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One of my favorite management topics is the importance of emotional safety as a foundation to driving creativity in individuals and innovation in teams. To begin, let me deal with a related issue that is one of the great modern fallacies regarding teamwork: the phrase “There is no ‘I’ in team.” The implication is that the individual and their ego have no place in productive teams focused on a goal. Everything that is achieved is achieved by the team; every failure is a failure of the team. No one person is above or outside of this band of equals and, to bring one’s individuality into a discussion, whether within the team or when discussing results outside the team, is both inappropriate and counterproductive. Read More

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The Marketing Database and Me

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In a recent conversation with Simon Chatfield, head of Ecommerce and CRM at Heathrow Airport and one of our most valued clients I was stunned that the words ‘marketing database’ were never uttered once by either of us. Which is odd, considering we talked for two hours and the fact that a marketing database is central to the Heathrow solution and story.

The reality is, what matters to Heathrow and to their customers is not how something happens, it’s what happens: the outcomes. What matters to all brands is growth and profitability, which can only come from happy customers who have had and who look forward to further happy customer experiences. Today, that can only come from great data-driven marketing, and it may rely on things like marketing databases, but I’m very pleased to say I feel a shift to what matters most, customer outcomes. Long may it continue! Read More

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Bridging the TV and Digital Divide

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It’s been a long time coming, but the audience-based buying and selling of premium video advertising is finally beginning to unfold at scaleRight now, addressable TV is the hottest use case, and for good reason: more than 40 million US homes can now be reached via one-to-one ads on the big screen in their living room. This means that two neighbors can be watching the exact same program at the same time, and one might see an ad for an electric vehicle, while the other gets a spot promoting a wireless carrier.

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Time for a Marketing Remodel?

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Last year, we bought an old condo near Chicago’s lakefront. Perfect location, ideal size, great bones. It just needs a good remodel. Thankfully, we’re overly practical and did some investigating before buying all our shiny new tiles and fixtures. The electrical lines were 100 years old, pipes needed to be updated, and the original wood windows were rotting out from neglect. It pushed our timeline and budget back about a year, but taking the time to find and update these critical improvements first saved us from creating a pretty but poorly functioning home. What good is a kitchen full of fancy new appliances if your electrical panel can’t handle the load?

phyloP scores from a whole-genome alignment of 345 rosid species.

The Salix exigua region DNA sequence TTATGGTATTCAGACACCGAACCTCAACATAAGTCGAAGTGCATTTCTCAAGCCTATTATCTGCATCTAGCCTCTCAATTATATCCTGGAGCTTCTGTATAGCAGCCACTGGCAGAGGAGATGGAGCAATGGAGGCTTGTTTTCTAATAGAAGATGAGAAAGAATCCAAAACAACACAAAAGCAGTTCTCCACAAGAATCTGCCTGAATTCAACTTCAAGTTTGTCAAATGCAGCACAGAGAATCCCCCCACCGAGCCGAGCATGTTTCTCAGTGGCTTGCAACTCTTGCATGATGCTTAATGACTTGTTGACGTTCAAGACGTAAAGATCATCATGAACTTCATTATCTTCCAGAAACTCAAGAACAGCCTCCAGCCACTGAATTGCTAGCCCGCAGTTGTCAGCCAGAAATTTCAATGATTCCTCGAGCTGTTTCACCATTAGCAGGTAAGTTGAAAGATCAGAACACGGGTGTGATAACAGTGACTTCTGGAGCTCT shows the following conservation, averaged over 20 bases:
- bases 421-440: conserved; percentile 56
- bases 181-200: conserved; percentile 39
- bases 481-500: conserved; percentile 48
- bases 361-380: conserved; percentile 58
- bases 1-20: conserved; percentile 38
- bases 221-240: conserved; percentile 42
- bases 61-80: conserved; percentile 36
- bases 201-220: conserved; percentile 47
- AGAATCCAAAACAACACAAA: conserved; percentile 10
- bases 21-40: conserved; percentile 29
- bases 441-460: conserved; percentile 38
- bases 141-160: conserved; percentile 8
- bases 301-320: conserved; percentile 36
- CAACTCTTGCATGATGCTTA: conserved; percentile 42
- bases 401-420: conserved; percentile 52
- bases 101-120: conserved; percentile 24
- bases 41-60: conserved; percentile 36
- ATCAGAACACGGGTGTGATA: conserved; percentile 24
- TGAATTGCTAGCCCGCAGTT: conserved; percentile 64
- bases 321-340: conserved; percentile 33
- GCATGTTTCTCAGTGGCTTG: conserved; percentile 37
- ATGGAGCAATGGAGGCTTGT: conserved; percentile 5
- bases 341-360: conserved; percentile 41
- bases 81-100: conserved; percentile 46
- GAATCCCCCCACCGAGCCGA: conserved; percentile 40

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Defining Innovation and Creativity

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My previous post about innovation was about the personality types needed to make up a team with a high likelihood of succeeding at innovation. But that begs the question: what is innovation? What do we mean when we say a team or organization is innovative? We speak about individuals being innovative, but we are just as likely to say they are creative and intend the same meaning. We tend to do the same for teams, although less so. And for organizations it is rare to talk about a “creative organization” vs. an innovation one.

So are creativity and innovation the same thing? And if not, how are they different? What does that mean for how we approach building an innovative organization?

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Start Your Engines…

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Insurance as we know it is about to go from 0 to 60 in record time. ADAPT or be left at the starting line.

I want you to think back to the first time you ever heard the word “insurance.” Is there a memory that comes to mind? For me it’s vague, but I do remember a gray-haired, older gentlemen sitting at our kitchen table trying to sell my parents some kind of expensive thing called a Whole Life Insurance policy. I had no concept of what it was. Come to think of it, I am pretty sure my parents had no clue what it was either. I just remember this gentlemen saying “It’s a good investment. Everyone should have it. By the way, I also sell auto insurance. Tell all your friends.” He left them with a stack of literature that seemed nothing more than mumbo-jumbo and looked very foreign. He told them he would stop by or call them later that week to see if they were interested or had questions. He was the classic encyclopedia/vacuum cleaner salesman that used to go door-to-door, but many of you are probably too young to remember that!